Winner 17/18 — Jury Statement:
Chewing, in its proper definition, is a mechanical activity to grind food to prepare it for chemical processing. But looking at it from a cultural context and in history, we find a multitude of interesting connections and phrases connected to chewing. At night, we “chew our teeth.” When we are nervous, we “chew our fingernails” and we spend hours “chewing over a problem.“ Even the way we chew—from vigorously biting to carefully nibbling—says a lot about our character. This inspired Patricia Grabowicz to develop her ironic set of forty-five symbols “Chews a Character. “ Applying a humorous lens, she analyzes the shape of chewing gums that anonymous “users” have contributed to her project. Whether inflexible, optimistic, or minimalistic: each shape that has been chewed paints a precise picture of human emotions and characteristics. As a collector of everyday leftovers, Grabowicz creates a bizarre anthropological archive that points out the emphasis on the individual in our Western philosophy and translates it into a visual system. This system has the potential to grow into a myriad of distinct symbols: all based on a mundane everyday activity. Grabowicz successfully and skillfully applies the means of visual language to take a tiny fraction of our everyday life and turn it into sturdy and massive sculptures representing societal interactions.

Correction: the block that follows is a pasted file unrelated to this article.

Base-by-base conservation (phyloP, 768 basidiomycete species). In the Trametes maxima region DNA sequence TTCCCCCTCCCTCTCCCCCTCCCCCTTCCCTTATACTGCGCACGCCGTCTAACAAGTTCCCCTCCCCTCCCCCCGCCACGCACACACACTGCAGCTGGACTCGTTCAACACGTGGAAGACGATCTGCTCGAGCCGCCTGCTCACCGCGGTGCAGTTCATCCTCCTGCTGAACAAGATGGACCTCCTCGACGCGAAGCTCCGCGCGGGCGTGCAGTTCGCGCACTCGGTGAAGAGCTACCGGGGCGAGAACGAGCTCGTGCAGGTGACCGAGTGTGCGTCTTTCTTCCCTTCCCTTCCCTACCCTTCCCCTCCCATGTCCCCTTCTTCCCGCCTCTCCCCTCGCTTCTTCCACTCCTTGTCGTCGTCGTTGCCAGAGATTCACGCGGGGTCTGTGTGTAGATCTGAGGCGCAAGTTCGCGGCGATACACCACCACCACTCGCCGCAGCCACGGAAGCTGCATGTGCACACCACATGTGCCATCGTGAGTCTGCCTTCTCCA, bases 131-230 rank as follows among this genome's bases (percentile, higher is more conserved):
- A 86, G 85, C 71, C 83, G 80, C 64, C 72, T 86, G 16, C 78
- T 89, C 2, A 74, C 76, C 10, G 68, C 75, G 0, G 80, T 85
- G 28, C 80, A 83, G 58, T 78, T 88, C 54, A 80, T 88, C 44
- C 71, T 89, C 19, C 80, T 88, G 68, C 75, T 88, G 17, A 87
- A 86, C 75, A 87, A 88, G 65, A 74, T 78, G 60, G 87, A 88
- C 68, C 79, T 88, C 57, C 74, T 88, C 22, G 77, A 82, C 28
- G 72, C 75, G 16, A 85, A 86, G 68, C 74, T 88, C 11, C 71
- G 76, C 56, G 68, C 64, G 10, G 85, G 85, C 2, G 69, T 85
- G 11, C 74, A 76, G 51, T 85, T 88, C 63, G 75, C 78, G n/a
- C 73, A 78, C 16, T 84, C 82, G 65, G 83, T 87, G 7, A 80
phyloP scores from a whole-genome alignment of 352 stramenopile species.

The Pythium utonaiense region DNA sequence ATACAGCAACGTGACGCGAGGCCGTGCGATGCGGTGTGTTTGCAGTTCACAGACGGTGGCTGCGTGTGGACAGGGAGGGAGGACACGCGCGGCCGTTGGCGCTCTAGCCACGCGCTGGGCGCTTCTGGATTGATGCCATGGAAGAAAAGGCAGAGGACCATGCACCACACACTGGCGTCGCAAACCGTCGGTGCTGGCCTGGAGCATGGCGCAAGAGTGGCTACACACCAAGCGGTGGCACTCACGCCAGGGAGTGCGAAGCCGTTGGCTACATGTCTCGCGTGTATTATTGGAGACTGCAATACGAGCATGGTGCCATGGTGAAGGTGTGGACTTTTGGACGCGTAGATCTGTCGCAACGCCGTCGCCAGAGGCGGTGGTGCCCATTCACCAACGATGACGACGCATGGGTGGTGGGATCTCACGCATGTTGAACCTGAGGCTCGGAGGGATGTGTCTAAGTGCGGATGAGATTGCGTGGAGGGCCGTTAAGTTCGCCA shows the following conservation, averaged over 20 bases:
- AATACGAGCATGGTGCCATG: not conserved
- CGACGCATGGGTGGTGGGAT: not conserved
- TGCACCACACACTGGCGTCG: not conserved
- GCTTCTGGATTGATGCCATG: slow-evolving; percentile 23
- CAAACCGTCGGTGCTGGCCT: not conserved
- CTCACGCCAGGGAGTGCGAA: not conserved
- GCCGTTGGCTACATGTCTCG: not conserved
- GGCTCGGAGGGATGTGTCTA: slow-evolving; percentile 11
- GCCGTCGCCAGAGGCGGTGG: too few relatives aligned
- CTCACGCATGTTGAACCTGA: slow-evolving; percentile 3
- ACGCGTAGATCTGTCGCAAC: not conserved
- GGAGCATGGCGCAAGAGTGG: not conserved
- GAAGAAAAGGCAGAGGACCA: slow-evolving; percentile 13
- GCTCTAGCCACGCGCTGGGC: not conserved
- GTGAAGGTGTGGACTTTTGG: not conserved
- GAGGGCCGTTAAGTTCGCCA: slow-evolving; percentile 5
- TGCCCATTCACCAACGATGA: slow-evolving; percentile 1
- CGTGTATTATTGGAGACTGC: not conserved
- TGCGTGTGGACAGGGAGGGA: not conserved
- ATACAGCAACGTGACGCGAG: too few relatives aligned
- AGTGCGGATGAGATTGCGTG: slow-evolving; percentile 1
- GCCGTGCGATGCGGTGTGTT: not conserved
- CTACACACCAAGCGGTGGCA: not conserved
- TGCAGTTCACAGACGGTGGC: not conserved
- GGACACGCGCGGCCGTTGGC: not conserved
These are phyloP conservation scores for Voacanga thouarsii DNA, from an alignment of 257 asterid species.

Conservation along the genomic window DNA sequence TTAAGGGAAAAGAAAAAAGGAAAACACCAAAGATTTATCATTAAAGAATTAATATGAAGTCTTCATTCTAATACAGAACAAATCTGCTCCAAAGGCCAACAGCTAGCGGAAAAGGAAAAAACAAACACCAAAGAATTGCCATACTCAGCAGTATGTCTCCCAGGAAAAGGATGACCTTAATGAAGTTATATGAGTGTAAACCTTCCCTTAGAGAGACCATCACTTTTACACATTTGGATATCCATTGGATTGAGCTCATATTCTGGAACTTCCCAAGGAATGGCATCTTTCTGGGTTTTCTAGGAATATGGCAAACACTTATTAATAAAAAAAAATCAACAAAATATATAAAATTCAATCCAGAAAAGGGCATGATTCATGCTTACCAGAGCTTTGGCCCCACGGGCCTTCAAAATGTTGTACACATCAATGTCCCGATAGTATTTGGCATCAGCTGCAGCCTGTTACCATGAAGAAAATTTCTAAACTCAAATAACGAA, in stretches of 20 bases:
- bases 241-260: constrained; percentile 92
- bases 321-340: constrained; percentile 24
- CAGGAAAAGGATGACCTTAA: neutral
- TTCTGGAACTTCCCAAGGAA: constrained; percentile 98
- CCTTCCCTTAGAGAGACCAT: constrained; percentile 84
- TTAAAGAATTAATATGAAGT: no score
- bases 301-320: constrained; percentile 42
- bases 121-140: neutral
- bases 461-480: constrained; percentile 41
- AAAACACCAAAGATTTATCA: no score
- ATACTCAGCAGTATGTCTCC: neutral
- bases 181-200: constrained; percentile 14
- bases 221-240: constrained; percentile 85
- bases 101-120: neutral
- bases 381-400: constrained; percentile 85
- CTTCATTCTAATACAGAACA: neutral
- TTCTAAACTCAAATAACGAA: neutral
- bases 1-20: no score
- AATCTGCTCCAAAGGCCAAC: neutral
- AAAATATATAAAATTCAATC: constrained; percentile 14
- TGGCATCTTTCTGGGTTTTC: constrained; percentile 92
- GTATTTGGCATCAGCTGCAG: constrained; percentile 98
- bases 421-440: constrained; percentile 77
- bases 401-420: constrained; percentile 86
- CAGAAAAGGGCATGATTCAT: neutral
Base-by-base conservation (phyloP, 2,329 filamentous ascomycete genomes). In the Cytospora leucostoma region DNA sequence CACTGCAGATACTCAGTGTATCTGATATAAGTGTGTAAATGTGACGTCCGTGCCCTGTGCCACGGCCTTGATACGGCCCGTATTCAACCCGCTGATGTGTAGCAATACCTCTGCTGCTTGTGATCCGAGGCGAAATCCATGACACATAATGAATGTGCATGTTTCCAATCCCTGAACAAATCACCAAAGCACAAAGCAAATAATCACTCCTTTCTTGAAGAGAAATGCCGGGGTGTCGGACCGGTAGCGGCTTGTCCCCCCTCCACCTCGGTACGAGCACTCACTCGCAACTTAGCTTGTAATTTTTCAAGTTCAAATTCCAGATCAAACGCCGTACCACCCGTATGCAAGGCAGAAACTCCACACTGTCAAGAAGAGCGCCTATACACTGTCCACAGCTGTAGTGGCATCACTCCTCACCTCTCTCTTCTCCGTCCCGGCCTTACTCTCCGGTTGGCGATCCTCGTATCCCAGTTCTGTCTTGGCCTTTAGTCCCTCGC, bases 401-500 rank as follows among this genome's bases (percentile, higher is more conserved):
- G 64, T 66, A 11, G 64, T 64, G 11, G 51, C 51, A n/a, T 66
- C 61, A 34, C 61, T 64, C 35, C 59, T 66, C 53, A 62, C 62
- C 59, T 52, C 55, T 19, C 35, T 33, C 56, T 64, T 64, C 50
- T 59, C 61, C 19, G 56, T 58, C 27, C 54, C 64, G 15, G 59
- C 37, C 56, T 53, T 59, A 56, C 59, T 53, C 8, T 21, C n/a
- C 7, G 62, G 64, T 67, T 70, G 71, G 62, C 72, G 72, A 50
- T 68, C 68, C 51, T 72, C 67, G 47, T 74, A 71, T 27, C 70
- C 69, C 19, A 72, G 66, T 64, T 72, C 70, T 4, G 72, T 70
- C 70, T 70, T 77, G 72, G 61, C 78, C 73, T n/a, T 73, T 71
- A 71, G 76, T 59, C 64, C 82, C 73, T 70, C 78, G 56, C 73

Chews A Character
In general, the human character is communicated through language and words. This inspired me to create an iconic translation for this subject. The idea was to create forty-five images of different chewing gums, which are then related to specific human features. “Chews a Character“ takes an iconic approach to bringing out a person’s features in a very ironic and subjective way. Hence, I chose the character according to the gum’s appearance. The human mind is inscrutable and precious, and so is each person’s individuality and uniqueness. That’s why each of my symbols appears in an odd yet detailed manner.
Patricia is a communication designer. She was born in the Ruhr area in West Germany and moved to Switzerland in 2010 where she enrolled at the Basel Academy of Art and Design three years later. Her focus is on photography, illustration, graphic and motion design. As a designer, she combines divers methodologies of visual communication to capture the essence of an issue and discover unique solutions. Patricia specifically enjoys hybrid practices that combine digital and analog aspects. This is reflected in her editorial design, poster design and typography.